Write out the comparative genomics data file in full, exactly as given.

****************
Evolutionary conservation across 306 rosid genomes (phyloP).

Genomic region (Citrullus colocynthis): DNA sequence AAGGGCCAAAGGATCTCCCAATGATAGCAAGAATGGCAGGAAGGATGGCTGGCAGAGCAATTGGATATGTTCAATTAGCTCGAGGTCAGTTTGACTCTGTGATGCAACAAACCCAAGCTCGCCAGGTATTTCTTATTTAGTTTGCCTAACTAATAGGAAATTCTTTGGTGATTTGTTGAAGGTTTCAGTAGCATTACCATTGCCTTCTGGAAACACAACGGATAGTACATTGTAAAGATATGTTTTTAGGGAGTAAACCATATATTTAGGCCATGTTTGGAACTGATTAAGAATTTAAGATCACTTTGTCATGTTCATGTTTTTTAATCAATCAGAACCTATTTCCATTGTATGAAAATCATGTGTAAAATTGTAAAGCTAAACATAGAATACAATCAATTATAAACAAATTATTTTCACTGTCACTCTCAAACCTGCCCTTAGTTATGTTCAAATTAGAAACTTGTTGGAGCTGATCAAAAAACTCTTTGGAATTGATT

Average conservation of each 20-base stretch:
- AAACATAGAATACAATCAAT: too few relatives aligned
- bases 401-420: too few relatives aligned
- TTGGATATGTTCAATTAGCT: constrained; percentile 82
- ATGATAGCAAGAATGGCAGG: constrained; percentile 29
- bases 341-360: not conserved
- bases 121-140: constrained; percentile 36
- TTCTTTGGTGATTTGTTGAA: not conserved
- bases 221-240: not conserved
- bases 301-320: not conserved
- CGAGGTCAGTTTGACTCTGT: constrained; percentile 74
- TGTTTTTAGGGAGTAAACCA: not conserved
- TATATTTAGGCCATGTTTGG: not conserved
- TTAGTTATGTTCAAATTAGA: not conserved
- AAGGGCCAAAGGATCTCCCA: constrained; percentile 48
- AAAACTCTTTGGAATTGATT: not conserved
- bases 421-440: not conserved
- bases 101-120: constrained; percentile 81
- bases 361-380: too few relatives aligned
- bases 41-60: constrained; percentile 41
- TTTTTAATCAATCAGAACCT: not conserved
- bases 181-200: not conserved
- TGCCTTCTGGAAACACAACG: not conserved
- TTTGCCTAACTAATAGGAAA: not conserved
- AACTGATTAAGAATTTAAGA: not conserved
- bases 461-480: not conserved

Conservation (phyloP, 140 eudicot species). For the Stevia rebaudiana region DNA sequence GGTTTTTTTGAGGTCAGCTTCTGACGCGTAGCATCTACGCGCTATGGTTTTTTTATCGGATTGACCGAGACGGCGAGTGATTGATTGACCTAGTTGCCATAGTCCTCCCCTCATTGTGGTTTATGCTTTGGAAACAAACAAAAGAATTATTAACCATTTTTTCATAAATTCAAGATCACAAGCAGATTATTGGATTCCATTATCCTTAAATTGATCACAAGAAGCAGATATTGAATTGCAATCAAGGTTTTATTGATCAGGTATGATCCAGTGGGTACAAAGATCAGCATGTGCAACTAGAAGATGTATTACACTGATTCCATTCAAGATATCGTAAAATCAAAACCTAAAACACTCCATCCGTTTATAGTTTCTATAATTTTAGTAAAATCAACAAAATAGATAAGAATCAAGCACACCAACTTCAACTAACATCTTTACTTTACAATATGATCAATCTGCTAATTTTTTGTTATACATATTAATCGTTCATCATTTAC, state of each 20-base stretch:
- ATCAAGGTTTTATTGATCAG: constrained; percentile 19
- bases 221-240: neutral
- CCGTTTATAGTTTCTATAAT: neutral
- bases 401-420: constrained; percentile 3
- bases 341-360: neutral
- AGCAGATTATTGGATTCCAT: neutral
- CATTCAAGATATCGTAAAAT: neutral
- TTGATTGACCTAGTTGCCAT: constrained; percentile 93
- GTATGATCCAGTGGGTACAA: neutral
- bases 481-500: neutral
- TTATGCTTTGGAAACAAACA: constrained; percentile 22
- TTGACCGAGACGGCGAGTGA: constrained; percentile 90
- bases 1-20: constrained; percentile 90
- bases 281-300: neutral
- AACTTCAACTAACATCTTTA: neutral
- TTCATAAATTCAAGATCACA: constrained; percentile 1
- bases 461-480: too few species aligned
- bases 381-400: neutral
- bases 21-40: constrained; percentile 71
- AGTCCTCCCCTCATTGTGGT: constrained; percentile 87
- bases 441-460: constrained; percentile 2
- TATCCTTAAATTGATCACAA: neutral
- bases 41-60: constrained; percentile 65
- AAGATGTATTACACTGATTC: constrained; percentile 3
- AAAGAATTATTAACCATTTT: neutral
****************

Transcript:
Evolutionary conservation across 306 rosid genomes (phyloP).

Genomic region (Citrullus colocynthis): DNA sequence AAGGGCCAAAGGATCTCCCAATGATAGCAAGAATGGCAGGAAGGATGGCTGGCAGAGCAATTGGATATGTTCAATTAGCTCGAGGTCAGTTTGACTCTGTGATGCAACAAACCCAAGCTCGCCAGGTATTTCTTATTTAGTTTGCCTAACTAATAGGAAATTCTTTGGTGATTTGTTGAAGGTTTCAGTAGCATTACCATTGCCTTCTGGAAACACAACGGATAGTACATTGTAAAGATATGTTTTTAGGGAGTAAACCATATATTTAGGCCATGTTTGGAACTGATTAAGAATTTAAGATCACTTTGTCATGTTCATGTTTTTTAATCAATCAGAACCTATTTCCATTGTATGAAAATCATGTGTAAAATTGTAAAGCTAAACATAGAATACAATCAATTATAAACAAATTATTTTCACTGTCACTCTCAAACCTGCCCTTAGTTATGTTCAAATTAGAAACTTGTTGGAGCTGATCAAAAAACTCTTTGGAATTGATT

Average conservation of each 20-base stretch:
- AAACATAGAATACAATCAAT: too few relatives aligned
- bases 401-420: too few relatives aligned
- TTGGATATGTTCAATTAGCT: constrained; percentile 82
- ATGATAGCAAGAATGGCAGG: constrained; percentile 29
- bases 341-360: not conserved
- bases 121-140: constrained; percentile 36
- TTCTTTGGTGATTTGTTGAA: not conserved
- bases 221-240: not conserved
- bases 301-320: not conserved
- CGAGGTCAGTTTGACTCTGT: constrained; percentile 74
- TGTTTTTAGGGAGTAAACCA: not conserved
- TATATTTAGGCCATGTTTGG: not conserved
- TTAGTTATGTTCAAATTAGA: not conserved
- AAGGGCCAAAGGATCTCCCA: constrained; percentile 48
- AAAACTCTTTGGAATTGATT: not conserved
- bases 421-440: not conserved
- bases 101-120: constrained; percentile 81
- bases 361-380: too few relatives aligned
- bases 41-60: constrained; percentile 41
- TTTTTAATCAATCAGAACCT: not conserved
- bases 181-200: not conserved
- TGCCTTCTGGAAACACAACG: not conserved
- TTTGCCTAACTAATAGGAAA: not conserved
- AACTGATTAAGAATTTAAGA: not conserved
- bases 461-480: not conserved

Conservation (phyloP, 140 eudicot species). For the Stevia rebaudiana region DNA sequence GGTTTTTTTGAGGTCAGCTTCTGACGCGTAGCATCTACGCGCTATGGTTTTTTTATCGGATTGACCGAGACGGCGAGTGATTGATTGACCTAGTTGCCATAGTCCTCCCCTCATTGTGGTTTATGCTTTGGAAACAAACAAAAGAATTATTAACCATTTTTTCATAAATTCAAGATCACAAGCAGATTATTGGATTCCATTATCCTTAAATTGATCACAAGAAGCAGATATTGAATTGCAATCAAGGTTTTATTGATCAGGTATGATCCAGTGGGTACAAAGATCAGCATGTGCAACTAGAAGATGTATTACACTGATTCCATTCAAGATATCGTAAAATCAAAACCTAAAACACTCCATCCGTTTATAGTTTCTATAATTTTAGTAAAATCAACAAAATAGATAAGAATCAAGCACACCAACTTCAACTAACATCTTTACTTTACAATATGATCAATCTGCTAATTTTTTGTTATACATATTAATCGTTCATCATTTAC, state of each 20-base stretch:
- ATCAAGGTTTTATTGATCAG: constrained; percentile 19
- bases 221-240: neutral
- CCGTTTATAGTTTCTATAAT: neutral
- bases 401-420: constrained; percentile 3
- bases 341-360: neutral
- AGCAGATTATTGGATTCCAT: neutral
- CATTCAAGATATCGTAAAAT: neutral
- TTGATTGACCTAGTTGCCAT: constrained; percentile 93
- GTATGATCCAGTGGGTACAA: neutral
- bases 481-500: neutral
- TTATGCTTTGGAAACAAACA: constrained; percentile 22
- TTGACCGAGACGGCGAGTGA: constrained; percentile 90
- bases 1-20: constrained; percentile 90
- bases 281-300: neutral
- AACTTCAACTAACATCTTTA: neutral
- TTCATAAATTCAAGATCACA: constrained; percentile 1
- bases 461-480: too few species aligned
- bases 381-400: neutral
- bases 21-40: constrained; percentile 71
- AGTCCTCCCCTCATTGTGGT: constrained; percentile 87
- bases 441-460: constrained; percentile 2
- TATCCTTAAATTGATCACAA: neutral
- bases 41-60: constrained; percentile 65
- AAGATGTATTACACTGATTC: constrained; percentile 3
- AAAGAATTATTAACCATTTT: neutral